Glass House shatters on its debut, but there’s hope for the pieces

At long last, ABC’s The Glass House debuted last night, and proved itself to be both better and worse than CBS’ Big Brother, inspiring mixed reactions. It started out awful but by the end, showed some signs of hope through its cracks.

First, the obvious: This is not exactly Big Brother, but in many ways, it feels just like it, from the idiots inhabiting the house to the soundstage house to the camera shots. But it also seems like what Big Brother might have been had CBS decided to spend money on it (HD, stunning set design) instead of letting it languish in the same rut it’s dug itself into, where it wins its timeslot so who really gives a shit.

The first 20 minutes were impossibly grating, and seemed to be designed to capture Big Brother viewers rather than those of us who are desperate for an alternative. I was pretty much done by that point: with the screaming, the clapping, the yammering, the pointlessness. That’s generally how I feel during the first episode of Big Brother, though, when I contemplate whether I’d rather be watching or running over my foot with my car.

Casting seems weak, heavy on overly confident morons who are fond of screaming a lot. When the star of your show is a wannabe asshole who viewers will likely vote out immediately, you have a problem. “Without me, this is going to be a boring, boring, boring place,” Alex said at one point. He might have said boring one more time but I was too busy trying to figure out why he was calling the panties he was wearing a thong.

However, he was voted out of the house–surprise–after going on a pseudo-rampage, insulting everyone else, because why? There was no reason other than he wants to be the villain, and he’s convinced viewers will like that enough to keep him in. But they probably won’t, meaning we’ll be stuck with people such as Apollo, who apparently finds Dr. Sean from Survivor season one to be his strategy idol, announced in the most condescending way possible that he was going to make his decisions randomly.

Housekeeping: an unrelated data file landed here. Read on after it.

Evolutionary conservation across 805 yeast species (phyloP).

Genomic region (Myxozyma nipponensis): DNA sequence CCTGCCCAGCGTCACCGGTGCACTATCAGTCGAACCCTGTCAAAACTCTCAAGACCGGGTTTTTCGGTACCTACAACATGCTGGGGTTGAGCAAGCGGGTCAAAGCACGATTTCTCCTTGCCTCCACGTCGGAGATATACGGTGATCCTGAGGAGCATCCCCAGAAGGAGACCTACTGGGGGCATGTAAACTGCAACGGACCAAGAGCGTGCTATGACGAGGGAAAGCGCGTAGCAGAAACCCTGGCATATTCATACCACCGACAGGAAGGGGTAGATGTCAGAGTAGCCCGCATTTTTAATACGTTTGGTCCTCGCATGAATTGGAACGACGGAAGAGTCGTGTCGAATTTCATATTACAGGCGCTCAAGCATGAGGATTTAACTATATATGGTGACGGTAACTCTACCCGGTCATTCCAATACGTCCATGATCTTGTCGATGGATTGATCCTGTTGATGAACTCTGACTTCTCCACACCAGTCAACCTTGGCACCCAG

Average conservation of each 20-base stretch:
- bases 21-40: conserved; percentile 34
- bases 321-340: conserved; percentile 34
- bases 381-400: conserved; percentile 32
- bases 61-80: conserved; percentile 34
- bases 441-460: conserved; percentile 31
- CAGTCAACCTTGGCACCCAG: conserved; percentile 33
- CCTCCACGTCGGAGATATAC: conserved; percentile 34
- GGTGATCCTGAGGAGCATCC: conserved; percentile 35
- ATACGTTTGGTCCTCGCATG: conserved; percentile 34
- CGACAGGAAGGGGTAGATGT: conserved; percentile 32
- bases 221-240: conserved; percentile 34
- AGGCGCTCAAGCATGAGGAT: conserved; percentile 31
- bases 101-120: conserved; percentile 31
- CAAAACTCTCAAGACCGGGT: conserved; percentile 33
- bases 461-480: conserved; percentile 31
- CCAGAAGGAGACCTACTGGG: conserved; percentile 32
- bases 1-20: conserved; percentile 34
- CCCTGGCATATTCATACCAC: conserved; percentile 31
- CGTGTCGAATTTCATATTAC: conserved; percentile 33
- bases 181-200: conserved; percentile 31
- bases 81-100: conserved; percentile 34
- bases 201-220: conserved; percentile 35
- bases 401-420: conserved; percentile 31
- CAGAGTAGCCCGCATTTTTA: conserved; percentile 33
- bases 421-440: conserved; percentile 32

The first challenge was pathetic. This was one way in which Glass House really had a chance to differentiate itself. Instead, while its production design was better, they delivered a conceptually weak and visually uninteresting challenge. First, we don’t know or care about the cast members enough to match them with characteristics. Second, it seemed like all they had to do was line up the lines, choosing between one of two tiles.

But there was some glimmers of hope through the cracked facade of The Glass House, including a really cool voting process. Despite the pointless theater of having them place a rock with their name on a glowing prop, they chose who to vote for with Xbox Kinect-style voting: swiping through faces, and then shattering the picture by launching something at the screen. That was significantly better than watching the parade of idiots in the hallway outside the Diary Room as Julie clicks on and off to ask them the same question over and over again. Replacing the front door with Hunger Games-style tubes was also a good decision.

There are interesting components beyond the awesome set design. Players asked viewers questions last night, and got answers; Erica asked a question about the current results of The Bachelorette (!), while Apollo asked an idiotic question about whether or not we’d smiled today. Only when contemplating your exit from the house, buddy. And Alex started being a prick once viewers gave him the green light.

Also, Jacob quit the game after being sent to limbo with Alex, and FauxSiri/Oracle told the cast members that one of the two men had quit, but didn’t say which one: clever. I think the producers need to find the right balance between pandering to viewers and giving us the right amount of control, and controlling the players (especially during live streaming) and letting them just interact.

There’s a lot of potential, and I’m interested to see what happens strategically as the game progresses and as the players settle in and stop showing off–though maybe they’ll never do that, thanks to the need to win our affections. There are also just nine more episodes, and limited streaming, so even if it does suck, it doesn’t suck one’s life away. That may be The Glass House‘s best part.

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about the writer

Andy Dehnart is a journalist who has covered reality television for more than 15 years and created reality blurred in 2000. A member of the Television Critics Association, his writing and criticism about television, culture, and media has appeared on NPR and in Playboy, Buzzfeed, and many other publications. Andy, 36, also directs the journalism program at Stetson University in Florida, where he teaches creative nonfiction and journalism. He has an M.F.A. in nonfiction writing and literature from Bennington College. More about reality blurred and Andy.